Follow this link to find out more.

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Video Series: BeamGage Tutorials Video Series: BeamGage Tutorials
Fundamentals of Laser Measurement & Beam Profiling Fundamentals of Laser Measurement & Beam Profiling Fundamentals of Laser Measurement & Beam Profiling

Is your laser's beam profile shaped correctly for your application?
This video teaches the fundamentals of laser beam profiles and discusses the benefits of profiling your laser beam.
Several case studies are presented showing before and after laser beam profiles.

Measuring Laser Focus Spot Size in an industrial Medical Device Application Measuring Laser Focus Spot Size in an industrial Medical Device Application Measuring Laser Focus Spot Size in an industrial Medical Device Application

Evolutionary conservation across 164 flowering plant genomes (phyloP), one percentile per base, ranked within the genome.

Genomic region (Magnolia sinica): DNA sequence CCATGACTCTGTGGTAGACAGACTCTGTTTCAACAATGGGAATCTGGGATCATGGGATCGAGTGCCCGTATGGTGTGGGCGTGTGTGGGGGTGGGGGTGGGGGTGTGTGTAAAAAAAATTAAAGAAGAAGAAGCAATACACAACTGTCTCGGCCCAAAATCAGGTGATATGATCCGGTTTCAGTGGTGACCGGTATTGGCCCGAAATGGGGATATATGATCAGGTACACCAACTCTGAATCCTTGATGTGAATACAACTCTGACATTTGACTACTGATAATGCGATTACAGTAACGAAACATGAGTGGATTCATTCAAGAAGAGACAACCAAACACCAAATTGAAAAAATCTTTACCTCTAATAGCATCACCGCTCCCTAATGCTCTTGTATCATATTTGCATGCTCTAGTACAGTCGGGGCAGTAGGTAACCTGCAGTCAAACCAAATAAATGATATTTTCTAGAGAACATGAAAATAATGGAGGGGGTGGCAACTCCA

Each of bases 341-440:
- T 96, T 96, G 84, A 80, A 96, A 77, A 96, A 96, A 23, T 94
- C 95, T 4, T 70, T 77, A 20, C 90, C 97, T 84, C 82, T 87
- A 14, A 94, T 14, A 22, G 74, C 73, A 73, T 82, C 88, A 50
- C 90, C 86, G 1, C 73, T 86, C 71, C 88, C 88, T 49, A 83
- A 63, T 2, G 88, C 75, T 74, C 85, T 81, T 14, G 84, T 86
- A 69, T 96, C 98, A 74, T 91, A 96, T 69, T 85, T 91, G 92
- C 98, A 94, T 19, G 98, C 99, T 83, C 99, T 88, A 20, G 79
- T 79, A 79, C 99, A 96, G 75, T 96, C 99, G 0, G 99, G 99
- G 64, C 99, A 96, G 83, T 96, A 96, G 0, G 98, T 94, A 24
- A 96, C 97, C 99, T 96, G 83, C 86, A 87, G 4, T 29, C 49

This step-by-step tutorial will show you how to set up a camera-based beam profiling system on an industrial single-pulse laser welding system.
It will also demonstrate for you how to simultaneously analyze the laser's focused spot, measure the laser's energy per pulse, and measure its temporal pulse shape.

How to Design Your Perfect Laser Beam with BeamMaker How to Design Your Perfect Laser Beam with BeamMaker How to Design Your Perfect Laser Beam with BeamMaker

BeamMaker helps engineers, technicians, and researchers understand a beam's modal content by subtracting theoretically generated modes from real beam measurement data. Derive a perfect beam profile by specifying the mode, size, width, height, intensity, angle, and noise content - then comparing it to theoretically derived measurements. The end result is knowledge about how much the real beam varies from the desired beam.

Watch the BeamGage Tutuorials, including tips on handling your CCD camera, software install, introduction to the BeamGage user interface, the context-sensitive help system and user manual, customizing your reporting environment, and configuring BeamGage to display specific laser measurements.


Tutorials and Articles

White Paper – Apples to Apples: Which Camera Technologies Work Best for Beam Profiling Applications, Part 1